14 December 2006 Edition

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Bik McFarlane forced to go to trial

Belfast republican Brendan ‘Bik’ McFarlane lost a legal challenge last Friday, 8 December, to his trial for charges connected with the 1983 kidnapping of supermarket boss Don Tidey. McFarlane may appeal the Dublin High Court decision to the Supreme Court.

McFarlane was charged in January 1998 with falsely imprisoning Don Tidey and with possession of a firearm with ‘intent to endanger life’ at Derrada Wood, Ballinamore, County Leitrim, in November and December 1983.
McFarlane’s trial was due to go ahead in the non-jury Special Criminal Court last month, after the Supreme Court overturned an earlier High Court decision prohibiting the trial on grounds of missing evidence.
McFarlane then instituted a fresh High Court challenge, seeking an order prohibiting the 26 County Director of Public Prosecutions from taking any further steps in the proceedings against him.

He claimed that the delay in the court process – the original offences were allegedly committed 23 years ago – had prejudiced his right to a fair trial. His trial was adjourned pending the outcome of this challenge.
In his reserved judgment on Friday, Justice John Quirke said that McFarlane had failed to establish that culpable or blameworthy delay within the state’s court process had affected or interfered with any constitutional or other right enjoyed by him.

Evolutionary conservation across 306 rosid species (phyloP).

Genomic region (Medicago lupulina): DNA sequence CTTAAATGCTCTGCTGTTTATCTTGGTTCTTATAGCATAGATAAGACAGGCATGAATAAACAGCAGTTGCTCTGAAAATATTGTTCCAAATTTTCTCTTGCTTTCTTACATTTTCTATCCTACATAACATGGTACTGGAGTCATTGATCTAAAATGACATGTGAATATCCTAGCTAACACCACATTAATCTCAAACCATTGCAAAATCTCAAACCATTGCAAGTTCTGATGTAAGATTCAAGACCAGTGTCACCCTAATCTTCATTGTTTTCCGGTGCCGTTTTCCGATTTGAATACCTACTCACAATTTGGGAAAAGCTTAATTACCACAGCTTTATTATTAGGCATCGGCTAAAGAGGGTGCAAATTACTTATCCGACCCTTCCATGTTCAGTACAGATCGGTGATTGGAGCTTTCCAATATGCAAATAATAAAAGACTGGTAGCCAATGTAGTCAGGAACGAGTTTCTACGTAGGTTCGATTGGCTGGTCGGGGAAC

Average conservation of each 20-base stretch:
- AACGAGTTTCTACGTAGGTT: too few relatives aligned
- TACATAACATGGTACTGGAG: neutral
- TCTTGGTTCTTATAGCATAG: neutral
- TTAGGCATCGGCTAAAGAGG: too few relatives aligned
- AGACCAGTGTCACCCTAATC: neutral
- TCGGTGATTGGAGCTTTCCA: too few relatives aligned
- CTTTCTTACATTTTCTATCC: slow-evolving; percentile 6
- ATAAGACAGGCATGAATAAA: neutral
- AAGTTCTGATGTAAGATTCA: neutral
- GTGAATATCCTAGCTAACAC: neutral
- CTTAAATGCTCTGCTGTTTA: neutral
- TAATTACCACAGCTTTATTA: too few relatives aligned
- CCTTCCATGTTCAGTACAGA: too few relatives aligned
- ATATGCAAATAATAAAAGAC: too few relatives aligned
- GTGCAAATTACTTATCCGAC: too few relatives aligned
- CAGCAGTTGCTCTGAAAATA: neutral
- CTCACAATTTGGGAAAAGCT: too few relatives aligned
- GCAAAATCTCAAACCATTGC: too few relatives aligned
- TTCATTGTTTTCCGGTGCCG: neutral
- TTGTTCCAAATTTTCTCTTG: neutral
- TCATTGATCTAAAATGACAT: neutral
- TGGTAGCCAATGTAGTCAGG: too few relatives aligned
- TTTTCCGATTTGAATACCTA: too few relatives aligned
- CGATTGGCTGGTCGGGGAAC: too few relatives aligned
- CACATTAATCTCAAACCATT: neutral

The judge said that any increased levels of stress, anxiety and inconvenience caused by the court’s delay could not outweigh the requirement to have the offences prosecuted to a conclusion.
The Supreme Court had held that McFarlane’s constitutional right to a trial with reasonable expedition had not been violated by any state delay in prosecuting him up to and including 1 November 1999, the judge noted.
Bik McFarlane escaped in the mass break-out of republican prisoners from Long Kesh in September 1983. He was rearrested in Amsterdam in January 1986, extradited to the Six Counties and released in 1997. He was arrested outside Dundalk in 1998 and later secured bail pending the outcome of the challenges to his prosecution.

Judicial farce
Sinn Féin Spokesperson on Justice Aengus Ó Snodaigh TD described last week’s court decision as ‘deeply flawed and nonsensical’.
“During earlier hearings into this case, the Gardaí had to admit to losing all of the alleged evidence against Brendan McFarlane. That should have been the end of the matter. However, in a vindictive move, the DPP sought to go down the road of a trial.
“The decision to allow a trial to proceed in a case where the Guards have lost the supposed evidence is deeply flawed and nonsensical.
“Republicans will be angered by this turn of events. Brendan McFarlane is a solid supporter of the Peace Process and Sinn Féin will continue to demand the end of this judicial farce,” he said.

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